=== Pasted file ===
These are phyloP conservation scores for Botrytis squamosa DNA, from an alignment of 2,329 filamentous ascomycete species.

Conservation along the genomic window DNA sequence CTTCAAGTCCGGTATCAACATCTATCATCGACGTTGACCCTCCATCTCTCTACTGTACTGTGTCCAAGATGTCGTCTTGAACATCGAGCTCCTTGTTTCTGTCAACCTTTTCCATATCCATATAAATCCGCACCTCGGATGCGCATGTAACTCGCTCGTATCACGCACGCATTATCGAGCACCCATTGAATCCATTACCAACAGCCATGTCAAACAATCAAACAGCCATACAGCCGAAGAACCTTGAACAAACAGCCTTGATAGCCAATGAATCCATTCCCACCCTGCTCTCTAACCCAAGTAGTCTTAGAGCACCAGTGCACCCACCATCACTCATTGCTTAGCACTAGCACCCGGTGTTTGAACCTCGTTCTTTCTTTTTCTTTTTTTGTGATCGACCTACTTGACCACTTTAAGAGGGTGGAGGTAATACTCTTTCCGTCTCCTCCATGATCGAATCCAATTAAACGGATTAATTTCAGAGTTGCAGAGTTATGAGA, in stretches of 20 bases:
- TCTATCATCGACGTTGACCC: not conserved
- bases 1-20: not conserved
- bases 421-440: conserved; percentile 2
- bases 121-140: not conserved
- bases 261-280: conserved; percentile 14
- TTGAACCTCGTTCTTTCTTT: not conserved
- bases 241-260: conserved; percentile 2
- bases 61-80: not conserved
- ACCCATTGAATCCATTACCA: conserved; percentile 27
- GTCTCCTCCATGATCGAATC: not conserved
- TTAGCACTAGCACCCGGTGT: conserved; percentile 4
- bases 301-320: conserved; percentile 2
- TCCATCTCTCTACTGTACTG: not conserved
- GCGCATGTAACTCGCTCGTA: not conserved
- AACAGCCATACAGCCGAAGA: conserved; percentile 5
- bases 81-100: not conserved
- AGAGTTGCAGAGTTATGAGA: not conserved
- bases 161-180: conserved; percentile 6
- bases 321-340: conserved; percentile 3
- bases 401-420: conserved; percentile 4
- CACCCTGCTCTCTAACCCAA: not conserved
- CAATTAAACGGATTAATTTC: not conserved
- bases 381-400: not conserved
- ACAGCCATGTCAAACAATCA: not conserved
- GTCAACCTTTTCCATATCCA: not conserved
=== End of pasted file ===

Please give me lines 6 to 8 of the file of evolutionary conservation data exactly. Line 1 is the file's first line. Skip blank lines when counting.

- bases 121-140: not conserved
- bases 261-280: conserved; percentile 14
- TTGAACCTCGTTCTTTCTTT: not conserved